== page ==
Whoa Whoa Whoa

Grandma told no one about Mr. E’s visit, not even Grandpa. It would only upset him and send him out of control. Perhaps it wasn’t even true. Better to leave the whole thing alone and let it die a natural death. Or if true, better to let the truth reveal itself, Grandma thought.

Jake grew into a fine young man. He performed exceptionally well in school, was liked by teachers and students alike, had an easy-going personality and enjoyed competitive sports. Studying for exams came effortlessly and soon he was through with high school. Teachers recommended he continue studies at the Normal School in Winnipeg and become a teacher. Gerhard had already graduated from the Normal School in Manitou some years earlier and told Jake all about the great adventure it was becoming a teacher. Normal School also came easy for Jake and soon he was teaching at small schools in the villages of Burwalde and Friedensruh around Morden, Manitoba.

Meanwhile back at the farm ,the Chandler sat shaded by a huge tree on the south side of the house.

“When are you going to learn to drive the car?” Grandma questioned one day.

Grandpa was afraid this problem would come up sooner or later.

“When no one’s around.”

“When no one’s around? I’m always around when you’re home. How can you learn to drive when no one’s around?”

“Well. I didn’t mean you. I don’t want the neighbours to see me making a stupid mistake. That’s all.”

“If that’s what you’re worried about why don’t you plan on a Sunday morning when everyone else goes to church?”

“I will. I will.”

“Do you know anything at all about how you’re going to control the car once it’s going?”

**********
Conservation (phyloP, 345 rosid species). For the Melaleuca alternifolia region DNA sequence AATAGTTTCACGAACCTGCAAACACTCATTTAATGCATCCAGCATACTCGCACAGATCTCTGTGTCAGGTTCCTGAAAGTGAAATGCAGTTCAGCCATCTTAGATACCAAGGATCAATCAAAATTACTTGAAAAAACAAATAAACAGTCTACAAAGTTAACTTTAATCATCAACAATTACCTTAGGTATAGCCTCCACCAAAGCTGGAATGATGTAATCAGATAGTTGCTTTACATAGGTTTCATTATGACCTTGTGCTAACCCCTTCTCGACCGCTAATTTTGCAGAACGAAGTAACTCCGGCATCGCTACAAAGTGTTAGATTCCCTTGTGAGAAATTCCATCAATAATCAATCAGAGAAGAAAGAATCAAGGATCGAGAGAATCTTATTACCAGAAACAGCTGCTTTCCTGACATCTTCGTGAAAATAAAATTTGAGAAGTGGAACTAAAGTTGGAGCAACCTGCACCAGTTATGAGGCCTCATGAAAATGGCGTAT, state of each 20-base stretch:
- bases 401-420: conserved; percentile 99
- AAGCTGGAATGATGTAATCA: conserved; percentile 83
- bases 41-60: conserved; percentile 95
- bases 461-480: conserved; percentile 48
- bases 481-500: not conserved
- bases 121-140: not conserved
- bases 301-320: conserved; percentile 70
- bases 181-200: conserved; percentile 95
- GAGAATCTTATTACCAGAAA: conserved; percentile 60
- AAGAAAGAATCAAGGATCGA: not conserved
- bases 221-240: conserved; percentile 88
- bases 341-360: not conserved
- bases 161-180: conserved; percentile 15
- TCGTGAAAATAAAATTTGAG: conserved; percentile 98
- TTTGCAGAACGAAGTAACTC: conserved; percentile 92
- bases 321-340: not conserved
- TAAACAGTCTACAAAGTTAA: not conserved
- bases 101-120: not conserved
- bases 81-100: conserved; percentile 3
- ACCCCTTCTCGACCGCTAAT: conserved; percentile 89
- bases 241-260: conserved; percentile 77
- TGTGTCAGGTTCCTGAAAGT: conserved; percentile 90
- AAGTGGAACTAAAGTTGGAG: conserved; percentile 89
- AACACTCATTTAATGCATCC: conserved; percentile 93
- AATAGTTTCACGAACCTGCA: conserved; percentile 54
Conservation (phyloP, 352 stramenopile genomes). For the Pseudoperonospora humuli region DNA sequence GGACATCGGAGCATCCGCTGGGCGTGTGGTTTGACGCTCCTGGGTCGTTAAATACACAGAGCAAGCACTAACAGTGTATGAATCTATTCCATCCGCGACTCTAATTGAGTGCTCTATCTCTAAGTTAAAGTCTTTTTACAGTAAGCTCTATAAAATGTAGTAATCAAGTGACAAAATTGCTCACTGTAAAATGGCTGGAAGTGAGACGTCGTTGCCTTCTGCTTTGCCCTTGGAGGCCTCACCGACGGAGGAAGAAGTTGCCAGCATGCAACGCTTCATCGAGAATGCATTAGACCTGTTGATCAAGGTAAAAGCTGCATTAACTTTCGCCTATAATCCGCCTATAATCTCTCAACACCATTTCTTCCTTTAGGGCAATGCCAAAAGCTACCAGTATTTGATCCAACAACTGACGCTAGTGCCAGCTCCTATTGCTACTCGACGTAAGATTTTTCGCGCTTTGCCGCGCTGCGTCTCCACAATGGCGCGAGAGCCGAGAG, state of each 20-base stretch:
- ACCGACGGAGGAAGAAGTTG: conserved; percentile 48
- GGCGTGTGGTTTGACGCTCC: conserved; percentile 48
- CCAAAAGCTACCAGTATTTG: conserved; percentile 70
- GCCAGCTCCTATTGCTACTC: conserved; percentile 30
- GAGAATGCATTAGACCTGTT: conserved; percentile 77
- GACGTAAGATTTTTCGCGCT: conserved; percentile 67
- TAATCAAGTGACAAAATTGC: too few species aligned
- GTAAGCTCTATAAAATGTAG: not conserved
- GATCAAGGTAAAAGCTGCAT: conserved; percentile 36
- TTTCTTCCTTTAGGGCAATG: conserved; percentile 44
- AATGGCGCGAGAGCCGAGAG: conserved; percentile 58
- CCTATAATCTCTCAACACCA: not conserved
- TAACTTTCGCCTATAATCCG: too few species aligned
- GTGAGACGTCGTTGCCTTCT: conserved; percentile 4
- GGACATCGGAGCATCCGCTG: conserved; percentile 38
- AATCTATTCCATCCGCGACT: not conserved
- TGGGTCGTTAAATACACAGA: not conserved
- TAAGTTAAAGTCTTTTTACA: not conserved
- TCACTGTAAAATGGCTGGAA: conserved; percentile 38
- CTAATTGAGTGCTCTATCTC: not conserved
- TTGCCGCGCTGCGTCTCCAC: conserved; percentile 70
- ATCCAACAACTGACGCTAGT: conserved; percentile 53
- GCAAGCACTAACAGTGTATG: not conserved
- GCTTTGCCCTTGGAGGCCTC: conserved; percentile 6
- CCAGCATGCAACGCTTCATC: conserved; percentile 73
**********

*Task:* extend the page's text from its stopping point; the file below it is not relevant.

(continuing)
“I have poured in gas. I have checked the water in the radiator. I have pulled the stick and checked the oil level like George showed me. I have looked at the tires to see that they have enough air. I even have pumped one up a bit when it went low. I’ve done all that.”

“Then why don’t you try and drive it?”

“I’m afraid.”

“Would it help if I came with you?”

“No. Definitely not. George says women often make men nervous when driving. Just stay in the house.”

“Fine. When?”

“Give me some time. Maybe next Sunday morning.”

Next Sunday came. The morning was bright and clear. The air was still and the crickets chirped as only the heat of an August day can induce. Grandpa knew he was trapped. He had no excuse. He had to make an effort to learn to drive the Chandler today. He had made a promise. Grandma would never let him forget it if he made an excuse now.

Grandpa got into the Chandler and sat down behind the huge wooden steering wheel. He closed the door and stared at the instruments. He didn’t know what they were for but he knew which was the key. The key was in the ignition. It had to be turned to the right before starting the car. George had shown him that.

George also had shown Grandpa how to put the long gearshift lever into neutral. Only in neutral could you sway the lever all the way to the left and all the way to the right. In neutral only should you start the engine. George had been emphatic about that.

Grandpa remembered that the right foot had some kind of job. Actually it seemed both feet had some job but Grandpa couldn’t remember what these jobs were. He kept staring at the steering wheel and ignoring his feet. He guessed that turning the wheel to the right would be the same as pulling the rein to the right and turning the wheel to the left would be the same as pulling the rein to the left. That satisfied him. Maybe that was all there was to it.

MORE pages to follow: click the page numbers below!
Ed Janzen is the editor and publisher of CANADIAN STORIES, a literary folk magazine that publishes short stories and poems from Canadian writers of every province of Canada. Story Quilt is an electronic magazine similar in content. Ed has written four memoirs. He also writes for the old car hobby and has a column in OLD AUTOS - a biweekly newspaper featuring mostly Canadians events and automotive history.
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